The Jumma is often a hectic affair. Many of us are coming in from places of work or education with only a limited amount of time to arrive, attend the Khutba, pray and then make it back to where we came from. It’s busy during normal parts of the year let alone being extra-busy during the school holidays. Roadblocks and beeping horns, crowded Wudu and Toilet areas and the sheer footfall are all part and parcel of the typical Jumma. The crowd is largely made up of people not found in the usual daily prayers and this is of course clear to see from the numbers that attend. It’s an opportunity for a large body of Muslims to gather together, receive inspirational guidance, boost the Iman and worship the Lord almighty. It’s also a chance to meet up with the friends and relatives we only get to see once a week at the typical, quick, 2 minute chat outside the Masjid where we make promises to try and see more of each other but are unfortunately seldom able to deliver.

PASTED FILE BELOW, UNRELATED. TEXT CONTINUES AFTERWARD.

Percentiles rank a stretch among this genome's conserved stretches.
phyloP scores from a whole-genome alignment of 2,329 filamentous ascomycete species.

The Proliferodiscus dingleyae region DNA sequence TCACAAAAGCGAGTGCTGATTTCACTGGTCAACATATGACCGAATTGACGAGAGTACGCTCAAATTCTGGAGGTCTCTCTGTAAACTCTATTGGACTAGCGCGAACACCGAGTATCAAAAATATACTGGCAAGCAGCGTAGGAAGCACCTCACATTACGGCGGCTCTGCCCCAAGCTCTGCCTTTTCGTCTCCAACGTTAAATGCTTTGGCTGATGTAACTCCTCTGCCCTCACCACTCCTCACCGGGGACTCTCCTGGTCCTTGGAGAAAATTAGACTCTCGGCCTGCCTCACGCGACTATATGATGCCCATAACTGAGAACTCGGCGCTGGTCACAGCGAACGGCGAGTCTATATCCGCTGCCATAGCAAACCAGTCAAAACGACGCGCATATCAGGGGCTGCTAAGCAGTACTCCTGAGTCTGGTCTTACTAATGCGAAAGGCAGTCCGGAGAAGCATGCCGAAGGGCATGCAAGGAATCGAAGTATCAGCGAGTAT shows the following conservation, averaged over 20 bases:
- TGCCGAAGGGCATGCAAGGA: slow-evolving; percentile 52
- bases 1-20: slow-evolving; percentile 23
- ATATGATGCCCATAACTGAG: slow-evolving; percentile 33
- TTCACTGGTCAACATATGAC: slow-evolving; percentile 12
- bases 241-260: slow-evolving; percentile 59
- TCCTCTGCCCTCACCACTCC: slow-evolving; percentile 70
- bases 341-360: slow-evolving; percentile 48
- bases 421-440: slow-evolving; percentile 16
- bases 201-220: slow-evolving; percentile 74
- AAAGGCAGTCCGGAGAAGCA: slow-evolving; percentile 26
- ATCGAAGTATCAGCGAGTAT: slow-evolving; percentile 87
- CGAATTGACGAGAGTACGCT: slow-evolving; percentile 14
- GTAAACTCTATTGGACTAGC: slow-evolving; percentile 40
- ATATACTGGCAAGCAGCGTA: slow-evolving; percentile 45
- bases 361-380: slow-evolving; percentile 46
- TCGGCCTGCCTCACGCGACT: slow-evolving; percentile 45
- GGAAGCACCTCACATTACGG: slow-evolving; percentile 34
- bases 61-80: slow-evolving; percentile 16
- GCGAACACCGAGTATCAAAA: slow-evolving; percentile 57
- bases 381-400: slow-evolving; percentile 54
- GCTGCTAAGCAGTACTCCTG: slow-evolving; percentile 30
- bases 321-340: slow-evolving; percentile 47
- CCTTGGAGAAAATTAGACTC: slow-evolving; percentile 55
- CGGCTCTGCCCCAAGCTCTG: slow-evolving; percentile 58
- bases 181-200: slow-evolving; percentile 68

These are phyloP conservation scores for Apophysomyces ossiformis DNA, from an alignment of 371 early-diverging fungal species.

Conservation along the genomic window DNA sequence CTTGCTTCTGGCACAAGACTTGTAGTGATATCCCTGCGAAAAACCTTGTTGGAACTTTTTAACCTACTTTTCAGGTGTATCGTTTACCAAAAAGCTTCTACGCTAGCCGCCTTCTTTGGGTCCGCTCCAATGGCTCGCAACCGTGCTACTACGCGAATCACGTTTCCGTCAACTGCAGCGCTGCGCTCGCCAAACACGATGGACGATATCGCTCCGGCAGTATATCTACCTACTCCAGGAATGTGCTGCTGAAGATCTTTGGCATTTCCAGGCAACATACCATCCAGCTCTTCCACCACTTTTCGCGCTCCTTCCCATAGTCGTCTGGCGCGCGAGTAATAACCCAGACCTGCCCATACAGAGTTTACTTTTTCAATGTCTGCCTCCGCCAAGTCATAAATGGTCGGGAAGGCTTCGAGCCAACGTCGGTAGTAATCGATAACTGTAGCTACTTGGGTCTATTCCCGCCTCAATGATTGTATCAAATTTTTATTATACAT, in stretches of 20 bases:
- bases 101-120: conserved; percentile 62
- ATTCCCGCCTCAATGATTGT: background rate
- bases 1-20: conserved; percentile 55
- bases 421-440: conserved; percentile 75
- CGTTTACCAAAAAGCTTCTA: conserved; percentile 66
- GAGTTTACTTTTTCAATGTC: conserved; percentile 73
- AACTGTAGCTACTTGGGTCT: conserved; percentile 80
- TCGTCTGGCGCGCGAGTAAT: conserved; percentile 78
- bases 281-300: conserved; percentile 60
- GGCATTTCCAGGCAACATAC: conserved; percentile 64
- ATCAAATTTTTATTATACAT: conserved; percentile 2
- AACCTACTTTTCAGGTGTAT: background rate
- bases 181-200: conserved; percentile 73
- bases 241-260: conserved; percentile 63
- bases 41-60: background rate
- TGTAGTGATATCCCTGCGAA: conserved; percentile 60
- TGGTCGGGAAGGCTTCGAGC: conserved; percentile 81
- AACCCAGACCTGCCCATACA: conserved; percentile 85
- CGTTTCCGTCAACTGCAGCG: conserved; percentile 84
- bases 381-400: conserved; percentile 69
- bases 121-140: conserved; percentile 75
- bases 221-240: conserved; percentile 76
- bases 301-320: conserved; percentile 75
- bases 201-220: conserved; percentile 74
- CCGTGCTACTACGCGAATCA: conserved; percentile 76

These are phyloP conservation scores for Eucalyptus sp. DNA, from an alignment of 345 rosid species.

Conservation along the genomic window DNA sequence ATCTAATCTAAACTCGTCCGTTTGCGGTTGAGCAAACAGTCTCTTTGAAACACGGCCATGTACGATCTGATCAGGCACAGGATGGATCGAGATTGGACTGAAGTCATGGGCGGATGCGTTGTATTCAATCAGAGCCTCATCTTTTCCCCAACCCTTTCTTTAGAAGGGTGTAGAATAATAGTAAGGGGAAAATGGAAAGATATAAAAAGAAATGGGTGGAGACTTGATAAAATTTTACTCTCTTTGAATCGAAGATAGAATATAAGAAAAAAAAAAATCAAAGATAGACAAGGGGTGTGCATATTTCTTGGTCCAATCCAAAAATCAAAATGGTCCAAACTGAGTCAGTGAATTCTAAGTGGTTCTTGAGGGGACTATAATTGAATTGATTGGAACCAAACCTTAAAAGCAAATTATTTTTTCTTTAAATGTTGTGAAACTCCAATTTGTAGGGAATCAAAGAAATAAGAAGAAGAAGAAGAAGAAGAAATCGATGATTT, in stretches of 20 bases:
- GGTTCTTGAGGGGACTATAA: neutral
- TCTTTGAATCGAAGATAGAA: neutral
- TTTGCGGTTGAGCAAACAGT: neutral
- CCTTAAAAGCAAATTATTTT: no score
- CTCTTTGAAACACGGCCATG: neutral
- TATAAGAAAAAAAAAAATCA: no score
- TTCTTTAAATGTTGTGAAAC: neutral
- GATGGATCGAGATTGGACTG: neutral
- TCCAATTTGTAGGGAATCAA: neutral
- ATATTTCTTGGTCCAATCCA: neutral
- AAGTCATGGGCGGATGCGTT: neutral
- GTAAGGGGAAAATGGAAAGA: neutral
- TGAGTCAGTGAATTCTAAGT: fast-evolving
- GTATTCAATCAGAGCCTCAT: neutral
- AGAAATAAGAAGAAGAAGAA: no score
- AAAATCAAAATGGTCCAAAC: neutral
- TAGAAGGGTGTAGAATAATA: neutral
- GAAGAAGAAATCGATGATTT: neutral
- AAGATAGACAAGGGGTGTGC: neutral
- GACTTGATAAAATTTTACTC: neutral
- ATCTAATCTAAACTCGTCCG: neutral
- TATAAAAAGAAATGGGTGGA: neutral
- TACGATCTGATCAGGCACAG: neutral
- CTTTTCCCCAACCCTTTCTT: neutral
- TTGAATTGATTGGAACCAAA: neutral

However, what is even more remarkable is the nature and conduct of the Jumma crowd. Abysmal and neglectful parking, pushing, shoving and impatience over bottlenecks at exits are common place albeit something one would least expect at a place of worship. Crooked lines, gaps, general laziness in prayer and the almost weekly insistence by many to sit at the back or against a wall even when there is ample space at the front or middle of a given hall, are amongst the most consistent misdemeanours. The odd scratching of intimate areas not so sensitively and even the odd pick at a toenail or more seem as acceptable as a loud yawn and outstretched legs.